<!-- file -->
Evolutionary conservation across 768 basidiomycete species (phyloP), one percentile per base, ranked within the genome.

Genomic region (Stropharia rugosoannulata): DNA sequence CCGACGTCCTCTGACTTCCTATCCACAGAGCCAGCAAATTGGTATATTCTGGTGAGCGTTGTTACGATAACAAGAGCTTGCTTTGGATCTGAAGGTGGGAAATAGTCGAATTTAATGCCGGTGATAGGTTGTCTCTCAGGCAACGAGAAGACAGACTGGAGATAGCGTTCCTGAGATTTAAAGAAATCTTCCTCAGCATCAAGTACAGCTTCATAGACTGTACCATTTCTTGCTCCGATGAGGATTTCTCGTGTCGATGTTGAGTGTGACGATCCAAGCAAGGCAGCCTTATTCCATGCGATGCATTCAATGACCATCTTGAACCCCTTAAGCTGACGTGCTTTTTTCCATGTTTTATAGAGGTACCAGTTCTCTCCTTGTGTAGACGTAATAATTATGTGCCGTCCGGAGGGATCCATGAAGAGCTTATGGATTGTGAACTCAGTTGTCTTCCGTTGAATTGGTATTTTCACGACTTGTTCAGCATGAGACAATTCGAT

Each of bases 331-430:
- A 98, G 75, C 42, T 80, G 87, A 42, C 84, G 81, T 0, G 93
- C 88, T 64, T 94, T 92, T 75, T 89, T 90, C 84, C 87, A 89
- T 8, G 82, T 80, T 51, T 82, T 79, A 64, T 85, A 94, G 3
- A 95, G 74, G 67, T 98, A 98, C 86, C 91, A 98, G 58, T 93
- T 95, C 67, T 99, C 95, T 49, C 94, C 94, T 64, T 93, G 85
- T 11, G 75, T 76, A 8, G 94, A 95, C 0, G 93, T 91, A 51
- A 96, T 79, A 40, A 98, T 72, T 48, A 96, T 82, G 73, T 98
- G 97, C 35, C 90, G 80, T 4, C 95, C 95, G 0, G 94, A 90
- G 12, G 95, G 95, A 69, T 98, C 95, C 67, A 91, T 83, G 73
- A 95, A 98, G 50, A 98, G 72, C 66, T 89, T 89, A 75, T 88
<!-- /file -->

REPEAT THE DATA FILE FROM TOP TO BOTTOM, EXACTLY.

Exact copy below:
Evolutionary conservation across 768 basidiomycete species (phyloP), one percentile per base, ranked within the genome.

Genomic region (Stropharia rugosoannulata): DNA sequence CCGACGTCCTCTGACTTCCTATCCACAGAGCCAGCAAATTGGTATATTCTGGTGAGCGTTGTTACGATAACAAGAGCTTGCTTTGGATCTGAAGGTGGGAAATAGTCGAATTTAATGCCGGTGATAGGTTGTCTCTCAGGCAACGAGAAGACAGACTGGAGATAGCGTTCCTGAGATTTAAAGAAATCTTCCTCAGCATCAAGTACAGCTTCATAGACTGTACCATTTCTTGCTCCGATGAGGATTTCTCGTGTCGATGTTGAGTGTGACGATCCAAGCAAGGCAGCCTTATTCCATGCGATGCATTCAATGACCATCTTGAACCCCTTAAGCTGACGTGCTTTTTTCCATGTTTTATAGAGGTACCAGTTCTCTCCTTGTGTAGACGTAATAATTATGTGCCGTCCGGAGGGATCCATGAAGAGCTTATGGATTGTGAACTCAGTTGTCTTCCGTTGAATTGGTATTTTCACGACTTGTTCAGCATGAGACAATTCGAT

Each of bases 331-430:
- A 98, G 75, C 42, T 80, G 87, A 42, C 84, G 81, T 0, G 93
- C 88, T 64, T 94, T 92, T 75, T 89, T 90, C 84, C 87, A 89
- T 8, G 82, T 80, T 51, T 82, T 79, A 64, T 85, A 94, G 3
- A 95, G 74, G 67, T 98, A 98, C 86, C 91, A 98, G 58, T 93
- T 95, C 67, T 99, C 95, T 49, C 94, C 94, T 64, T 93, G 85
- T 11, G 75, T 76, A 8, G 94, A 95, C 0, G 93, T 91, A 51
- A 96, T 79, A 40, A 98, T 72, T 48, A 96, T 82, G 73, T 98
- G 97, C 35, C 90, G 80, T 4, C 95, C 95, G 0, G 94, A 90
- G 12, G 95, G 95, A 69, T 98, C 95, C 67, A 91, T 83, G 73
- A 95, A 98, G 50, A 98, G 72, C 66, T 89, T 89, A 75, T 88